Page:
Big questions for tree conservation
The Global Trees Campaign has identified a number of research opportunities which would contribute to tree species conservation. These may be of interest to MSc and MRes students looking to collaborate with applied practitioners for their research projects in 2018.
Working with our in-country partners, the Global Trees Campaign is currently supporting conservation actions for more than 150 threatened tree species in 35 countries. Our field projects work to reduce threats to tree species, support sustainable use and recover populations through targeted habitat management and reinforcement planting.
To support and inform the practical implementation of our projects we also work in collaboration with universities, other research institutions and students to address key knowledge gaps and research questions related to the conservation of threatened tree species.
For the second year running we are sharing a list of priority research questions identified by our partners and project leaders working on the ground. Answering these questions could directly inform conservation action for some of the world’s most highly threatened tree species and give students hands on experience of with applied conservation.
Priority research questions identified by our partners in 2017 include:
- How can the genetic diversity of the Araucaria forest’s rarest trees be adequately captured by restoration projects?
- What conditions best support the natural regeneration of Dalbergia stevensonii, a rosewood species in Belize?
- What are the optimal methods for propagation of the Critically Endangered pencil juniper Juniperus barbadensis var. barbadensis?
- What are the barriers, risks and opportunities to developing a sustainable market for pencil junipers as Christmas trees on the island of Saint Lucia?
- What are the priority tree species for conservation action on the island of Príncipe?
- How prevalent is hybridisation in four wild Malus niedzwetzkyana populations in Kyrgyzstan and what does this mean for species management?
- What is the impact of opportunistic fuelwood harvest on rare tree species in Central Asia?
- Does the Tajik pear (Pyrus bucharica) exist?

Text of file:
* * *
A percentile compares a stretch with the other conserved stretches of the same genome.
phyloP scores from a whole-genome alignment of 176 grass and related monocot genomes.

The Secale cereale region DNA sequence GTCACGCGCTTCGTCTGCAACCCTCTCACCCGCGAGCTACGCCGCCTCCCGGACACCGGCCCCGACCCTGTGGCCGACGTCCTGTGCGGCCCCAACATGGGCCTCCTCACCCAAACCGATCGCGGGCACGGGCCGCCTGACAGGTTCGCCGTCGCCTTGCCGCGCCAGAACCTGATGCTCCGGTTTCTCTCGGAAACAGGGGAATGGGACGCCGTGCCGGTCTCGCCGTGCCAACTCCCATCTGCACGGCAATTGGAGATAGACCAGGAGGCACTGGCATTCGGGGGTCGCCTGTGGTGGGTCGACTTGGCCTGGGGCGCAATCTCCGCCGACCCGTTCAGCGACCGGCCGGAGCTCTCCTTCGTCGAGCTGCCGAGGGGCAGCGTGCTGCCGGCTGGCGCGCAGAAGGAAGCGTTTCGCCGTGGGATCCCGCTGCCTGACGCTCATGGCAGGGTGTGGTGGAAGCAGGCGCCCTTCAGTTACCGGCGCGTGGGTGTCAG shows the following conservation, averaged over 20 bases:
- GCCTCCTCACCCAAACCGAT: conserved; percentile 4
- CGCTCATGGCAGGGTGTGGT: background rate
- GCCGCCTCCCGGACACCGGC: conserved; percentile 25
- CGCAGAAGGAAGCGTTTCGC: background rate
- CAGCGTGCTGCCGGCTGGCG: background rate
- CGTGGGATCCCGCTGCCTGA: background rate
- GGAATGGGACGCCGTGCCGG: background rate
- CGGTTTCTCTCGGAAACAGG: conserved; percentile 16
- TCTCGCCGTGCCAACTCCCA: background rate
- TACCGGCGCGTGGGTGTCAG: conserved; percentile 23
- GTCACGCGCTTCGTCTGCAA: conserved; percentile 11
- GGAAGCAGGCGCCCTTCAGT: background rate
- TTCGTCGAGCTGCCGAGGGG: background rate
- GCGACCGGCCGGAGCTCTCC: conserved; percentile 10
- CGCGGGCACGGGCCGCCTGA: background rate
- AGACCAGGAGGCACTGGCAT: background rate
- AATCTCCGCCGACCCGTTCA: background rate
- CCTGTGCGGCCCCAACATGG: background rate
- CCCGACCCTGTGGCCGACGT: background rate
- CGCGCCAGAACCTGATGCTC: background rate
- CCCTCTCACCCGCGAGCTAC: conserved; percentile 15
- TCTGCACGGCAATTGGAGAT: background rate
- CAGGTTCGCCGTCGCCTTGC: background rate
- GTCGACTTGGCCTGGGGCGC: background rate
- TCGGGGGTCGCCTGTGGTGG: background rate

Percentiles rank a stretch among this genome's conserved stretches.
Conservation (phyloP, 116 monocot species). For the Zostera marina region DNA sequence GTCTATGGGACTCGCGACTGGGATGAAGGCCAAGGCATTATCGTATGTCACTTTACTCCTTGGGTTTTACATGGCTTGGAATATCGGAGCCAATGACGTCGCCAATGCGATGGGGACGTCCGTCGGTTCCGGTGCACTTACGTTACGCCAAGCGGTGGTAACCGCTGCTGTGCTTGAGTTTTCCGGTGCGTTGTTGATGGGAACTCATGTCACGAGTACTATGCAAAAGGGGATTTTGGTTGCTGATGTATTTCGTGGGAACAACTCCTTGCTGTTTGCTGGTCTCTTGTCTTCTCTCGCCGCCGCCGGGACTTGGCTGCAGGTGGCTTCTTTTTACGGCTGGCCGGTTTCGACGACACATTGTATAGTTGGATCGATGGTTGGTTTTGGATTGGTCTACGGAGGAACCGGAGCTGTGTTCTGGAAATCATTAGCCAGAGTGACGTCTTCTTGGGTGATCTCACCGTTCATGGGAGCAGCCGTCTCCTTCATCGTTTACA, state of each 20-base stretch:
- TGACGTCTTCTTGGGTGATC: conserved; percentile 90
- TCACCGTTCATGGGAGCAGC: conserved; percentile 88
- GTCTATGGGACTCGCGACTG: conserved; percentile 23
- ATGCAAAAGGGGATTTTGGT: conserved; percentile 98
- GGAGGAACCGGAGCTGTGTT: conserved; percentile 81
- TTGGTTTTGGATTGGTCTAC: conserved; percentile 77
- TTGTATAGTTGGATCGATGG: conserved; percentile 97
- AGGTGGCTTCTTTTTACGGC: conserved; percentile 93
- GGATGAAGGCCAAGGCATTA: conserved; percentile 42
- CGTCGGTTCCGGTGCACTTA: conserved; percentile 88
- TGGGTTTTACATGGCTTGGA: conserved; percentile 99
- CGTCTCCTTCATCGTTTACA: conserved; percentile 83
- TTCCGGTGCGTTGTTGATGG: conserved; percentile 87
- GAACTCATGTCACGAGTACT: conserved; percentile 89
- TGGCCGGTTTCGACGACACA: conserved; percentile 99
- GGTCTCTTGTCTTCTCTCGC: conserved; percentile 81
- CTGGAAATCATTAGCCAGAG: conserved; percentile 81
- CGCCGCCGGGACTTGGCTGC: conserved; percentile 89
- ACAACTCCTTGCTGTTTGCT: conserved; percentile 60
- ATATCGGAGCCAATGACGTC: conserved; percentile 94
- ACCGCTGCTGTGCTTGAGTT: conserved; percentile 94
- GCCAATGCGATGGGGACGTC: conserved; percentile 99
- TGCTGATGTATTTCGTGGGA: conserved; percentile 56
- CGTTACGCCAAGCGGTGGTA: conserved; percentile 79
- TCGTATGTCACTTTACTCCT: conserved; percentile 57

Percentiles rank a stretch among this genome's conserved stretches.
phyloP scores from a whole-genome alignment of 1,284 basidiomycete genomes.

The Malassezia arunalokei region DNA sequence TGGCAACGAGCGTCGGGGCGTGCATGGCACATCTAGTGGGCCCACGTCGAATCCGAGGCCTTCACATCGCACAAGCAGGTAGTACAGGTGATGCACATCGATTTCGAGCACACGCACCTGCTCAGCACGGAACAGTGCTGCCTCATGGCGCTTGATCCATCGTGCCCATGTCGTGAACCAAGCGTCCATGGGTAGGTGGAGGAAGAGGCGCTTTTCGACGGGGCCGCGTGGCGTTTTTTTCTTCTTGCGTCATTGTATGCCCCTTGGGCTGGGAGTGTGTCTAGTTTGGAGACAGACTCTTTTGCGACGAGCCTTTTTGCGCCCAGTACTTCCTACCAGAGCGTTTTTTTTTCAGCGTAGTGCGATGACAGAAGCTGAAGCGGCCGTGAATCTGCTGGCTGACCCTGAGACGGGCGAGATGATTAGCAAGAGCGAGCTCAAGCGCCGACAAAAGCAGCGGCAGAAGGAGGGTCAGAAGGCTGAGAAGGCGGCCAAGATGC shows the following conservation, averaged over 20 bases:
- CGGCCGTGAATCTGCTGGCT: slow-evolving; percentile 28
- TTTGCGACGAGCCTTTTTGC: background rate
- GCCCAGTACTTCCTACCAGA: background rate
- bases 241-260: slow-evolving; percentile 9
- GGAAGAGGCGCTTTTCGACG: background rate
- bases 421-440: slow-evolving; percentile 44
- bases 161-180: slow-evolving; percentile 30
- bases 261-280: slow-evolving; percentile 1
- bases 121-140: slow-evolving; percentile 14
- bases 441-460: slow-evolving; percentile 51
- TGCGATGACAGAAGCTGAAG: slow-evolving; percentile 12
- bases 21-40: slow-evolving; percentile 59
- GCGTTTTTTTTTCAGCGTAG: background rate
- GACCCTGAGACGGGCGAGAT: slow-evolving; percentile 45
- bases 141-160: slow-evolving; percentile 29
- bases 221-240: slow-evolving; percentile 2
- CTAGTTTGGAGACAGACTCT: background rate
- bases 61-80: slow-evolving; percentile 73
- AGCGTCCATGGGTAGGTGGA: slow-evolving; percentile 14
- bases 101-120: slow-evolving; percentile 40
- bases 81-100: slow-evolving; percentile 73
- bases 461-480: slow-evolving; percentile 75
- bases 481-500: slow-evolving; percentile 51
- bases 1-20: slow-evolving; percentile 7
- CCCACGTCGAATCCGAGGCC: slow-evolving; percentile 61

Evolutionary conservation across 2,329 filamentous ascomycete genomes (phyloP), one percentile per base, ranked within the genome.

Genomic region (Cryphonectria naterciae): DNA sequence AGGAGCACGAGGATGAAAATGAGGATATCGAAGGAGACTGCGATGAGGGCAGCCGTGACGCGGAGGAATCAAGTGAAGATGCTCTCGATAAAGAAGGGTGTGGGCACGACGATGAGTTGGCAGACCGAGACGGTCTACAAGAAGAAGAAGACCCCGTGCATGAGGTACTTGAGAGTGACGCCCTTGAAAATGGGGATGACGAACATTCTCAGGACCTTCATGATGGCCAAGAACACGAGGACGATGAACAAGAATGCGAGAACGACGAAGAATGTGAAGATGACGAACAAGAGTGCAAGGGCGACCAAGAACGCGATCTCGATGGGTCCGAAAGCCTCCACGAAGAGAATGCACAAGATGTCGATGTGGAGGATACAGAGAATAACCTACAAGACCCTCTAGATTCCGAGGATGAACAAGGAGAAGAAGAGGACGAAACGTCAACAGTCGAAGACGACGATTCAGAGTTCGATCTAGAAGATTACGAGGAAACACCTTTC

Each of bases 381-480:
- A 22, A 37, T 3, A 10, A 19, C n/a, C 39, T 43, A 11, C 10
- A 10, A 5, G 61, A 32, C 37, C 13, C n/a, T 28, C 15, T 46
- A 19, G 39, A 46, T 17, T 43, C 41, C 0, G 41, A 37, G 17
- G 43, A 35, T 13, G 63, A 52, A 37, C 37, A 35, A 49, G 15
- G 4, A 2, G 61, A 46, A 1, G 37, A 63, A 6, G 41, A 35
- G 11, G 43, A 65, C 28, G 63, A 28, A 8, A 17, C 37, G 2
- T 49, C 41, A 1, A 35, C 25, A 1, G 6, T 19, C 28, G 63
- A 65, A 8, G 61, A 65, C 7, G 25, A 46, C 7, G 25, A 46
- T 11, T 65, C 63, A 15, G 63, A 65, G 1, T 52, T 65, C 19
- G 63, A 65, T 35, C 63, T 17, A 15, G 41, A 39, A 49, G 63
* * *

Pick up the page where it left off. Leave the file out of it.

- Do Cambodian elites buy Siamese rosewood (Dalbergia cochinchinensis) and why?
- What drives seedling survival for threatened magnolia species in northern Vietnam?
- How do people in northern Vietnam use and value magnolias and their forest habitat?
More information on the context behind these questions is included in this summary document.
These questions are primarily aimed at MSc and MRes students* looking to develop their research projects in collaboration with NGOs working on the ground. Interested students are invited to submit a CV and covering letter, outlining the research question they would like to study and why they are interested in studying it to email@example.com.
A limited number of the research questions listed above will have funding available (up to £1,000) to contribute to research costs. Students would be responsible for covering other costs associated with their fieldwork and for identifying a primary supervisor from their host institution.
The deadline for expressions of interest for all of these projects is Sunday 10th December 2017.
*Although these questions are aimed at MSc students, the Global Trees Campaign would be interested to form collaborations addressing these or similar questions with other researchers or institutions.
Greetings Gill et al.
I am an independent arboricultural practitioner and expert tree consultant in NYC. I wish to offer a suggestion for possibly expanding the scope of the global trees campaign. Despite much emphasis on the need to preserve large invaluable trees in forested region there is also another type of forest where they exist that requires consideration- the urban forest. Large trees also populate urban communities and provide direct benefits to thousands of human inhabitants. Yet across the US and elsewhere large trees have been disappearing from the urban landscape largely attributed to by housing development and construction that complete directly for space already occupied by those large trees.
For decades I have witnessed scores of public urban street trees at times 150-200 years of age that were blatantly destroyed to make way for development- despite unenforced laws that exist that protect those trees from those who seek to destroy them. I am sure this trend exists in scores of other places elsewhere, where urban communities are loosing their trees and the range of environmental and human health benefits from trees deliver. Organizations such as yours should be contributing a much needed voice to those urban trees or teaching those how to do so. Thank you.
Hi Carsten, Thank you for your comments – you raise some excellent points that are indeed a common issue in both urban and rural/wild environments, and an issue that doesn’t always get enough attention. Maintaining age diversity of tree species populations is a crucial element of conservation of tree populations and indeed, forest/woodland ecosystems. We at GTC are quite a small team which is why we focus all of our energy on trees most at risk of extinction – usually is under-resourced areas of the globe. We do aim to conserve trees of mixed ages in the work we do – although invariably populations are so small, it is not always possible. We fully support and encourage efforts to conserve and protect native tree species in all environments – although this kind of work does not meet our mandate at this stage. Through work like the research listed above, we aim to empower conservationists to take a leading role in the conservation of tree species in their areas. Thanks so much for your interest in the GTC and our work.
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